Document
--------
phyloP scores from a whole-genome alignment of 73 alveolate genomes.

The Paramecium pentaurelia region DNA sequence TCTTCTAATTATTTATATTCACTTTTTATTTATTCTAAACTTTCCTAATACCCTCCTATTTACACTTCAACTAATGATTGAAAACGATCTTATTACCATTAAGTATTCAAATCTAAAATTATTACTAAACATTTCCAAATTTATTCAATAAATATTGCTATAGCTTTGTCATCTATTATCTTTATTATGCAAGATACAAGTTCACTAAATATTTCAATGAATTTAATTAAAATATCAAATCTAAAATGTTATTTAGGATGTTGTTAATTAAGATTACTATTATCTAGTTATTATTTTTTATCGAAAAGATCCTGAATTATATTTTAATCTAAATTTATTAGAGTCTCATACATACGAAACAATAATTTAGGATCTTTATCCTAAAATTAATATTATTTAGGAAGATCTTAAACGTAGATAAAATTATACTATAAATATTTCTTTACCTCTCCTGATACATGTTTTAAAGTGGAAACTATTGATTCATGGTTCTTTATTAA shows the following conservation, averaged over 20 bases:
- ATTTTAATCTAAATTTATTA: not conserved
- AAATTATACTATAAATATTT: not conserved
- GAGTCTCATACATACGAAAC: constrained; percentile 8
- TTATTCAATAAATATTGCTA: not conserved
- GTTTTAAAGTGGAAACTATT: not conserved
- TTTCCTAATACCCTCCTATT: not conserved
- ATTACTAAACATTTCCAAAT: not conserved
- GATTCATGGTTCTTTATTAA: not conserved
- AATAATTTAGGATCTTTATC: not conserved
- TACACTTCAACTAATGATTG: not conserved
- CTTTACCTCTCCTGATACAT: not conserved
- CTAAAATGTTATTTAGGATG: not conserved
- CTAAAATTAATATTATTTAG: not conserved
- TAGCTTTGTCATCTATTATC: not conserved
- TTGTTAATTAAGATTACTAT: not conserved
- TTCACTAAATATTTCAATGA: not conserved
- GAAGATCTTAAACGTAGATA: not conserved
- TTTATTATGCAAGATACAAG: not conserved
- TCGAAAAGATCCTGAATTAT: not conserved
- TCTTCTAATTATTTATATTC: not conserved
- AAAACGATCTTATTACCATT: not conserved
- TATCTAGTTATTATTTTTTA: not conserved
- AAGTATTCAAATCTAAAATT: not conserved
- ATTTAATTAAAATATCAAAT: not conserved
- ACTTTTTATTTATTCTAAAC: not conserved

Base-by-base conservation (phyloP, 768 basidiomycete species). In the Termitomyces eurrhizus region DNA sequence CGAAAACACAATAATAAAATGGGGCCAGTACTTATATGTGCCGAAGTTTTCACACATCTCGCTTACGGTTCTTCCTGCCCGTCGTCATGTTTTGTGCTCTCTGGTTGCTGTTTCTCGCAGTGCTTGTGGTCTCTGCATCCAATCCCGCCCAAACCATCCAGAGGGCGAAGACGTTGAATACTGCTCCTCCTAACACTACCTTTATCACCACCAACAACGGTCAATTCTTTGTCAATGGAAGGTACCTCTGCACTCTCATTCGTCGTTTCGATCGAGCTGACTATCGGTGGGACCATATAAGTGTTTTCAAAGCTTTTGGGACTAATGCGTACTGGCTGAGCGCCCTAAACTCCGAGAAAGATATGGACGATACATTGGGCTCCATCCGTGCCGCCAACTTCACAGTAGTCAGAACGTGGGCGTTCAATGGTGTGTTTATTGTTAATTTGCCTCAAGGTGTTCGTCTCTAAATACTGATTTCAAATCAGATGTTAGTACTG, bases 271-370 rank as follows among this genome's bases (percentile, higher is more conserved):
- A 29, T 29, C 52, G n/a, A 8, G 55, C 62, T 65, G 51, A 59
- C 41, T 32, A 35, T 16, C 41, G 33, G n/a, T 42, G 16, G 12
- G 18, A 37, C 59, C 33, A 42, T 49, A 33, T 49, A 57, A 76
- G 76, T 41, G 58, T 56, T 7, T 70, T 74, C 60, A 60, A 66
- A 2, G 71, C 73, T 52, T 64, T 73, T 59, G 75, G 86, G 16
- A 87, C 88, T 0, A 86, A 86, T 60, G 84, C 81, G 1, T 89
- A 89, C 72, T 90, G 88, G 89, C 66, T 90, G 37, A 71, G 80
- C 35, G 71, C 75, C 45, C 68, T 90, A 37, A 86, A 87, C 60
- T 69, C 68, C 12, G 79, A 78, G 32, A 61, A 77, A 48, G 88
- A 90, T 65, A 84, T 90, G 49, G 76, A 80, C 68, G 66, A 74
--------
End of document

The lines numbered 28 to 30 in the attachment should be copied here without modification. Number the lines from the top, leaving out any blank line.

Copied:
Base-by-base conservation (phyloP, 768 basidiomycete species). In the Termitomyces eurrhizus region DNA sequence CGAAAACACAATAATAAAATGGGGCCAGTACTTATATGTGCCGAAGTTTTCACACATCTCGCTTACGGTTCTTCCTGCCCGTCGTCATGTTTTGTGCTCTCTGGTTGCTGTTTCTCGCAGTGCTTGTGGTCTCTGCATCCAATCCCGCCCAAACCATCCAGAGGGCGAAGACGTTGAATACTGCTCCTCCTAACACTACCTTTATCACCACCAACAACGGTCAATTCTTTGTCAATGGAAGGTACCTCTGCACTCTCATTCGTCGTTTCGATCGAGCTGACTATCGGTGGGACCATATAAGTGTTTTCAAAGCTTTTGGGACTAATGCGTACTGGCTGAGCGCCCTAAACTCCGAGAAAGATATGGACGATACATTGGGCTCCATCCGTGCCGCCAACTTCACAGTAGTCAGAACGTGGGCGTTCAATGGTGTGTTTATTGTTAATTTGCCTCAAGGTGTTCGTCTCTAAATACTGATTTCAAATCAGATGTTAGTACTG, bases 271-370 rank as follows among this genome's bases (percentile, higher is more conserved):
- A 29, T 29, C 52, G n/a, A 8, G 55, C 62, T 65, G 51, A 59
- C 41, T 32, A 35, T 16, C 41, G 33, G n/a, T 42, G 16, G 12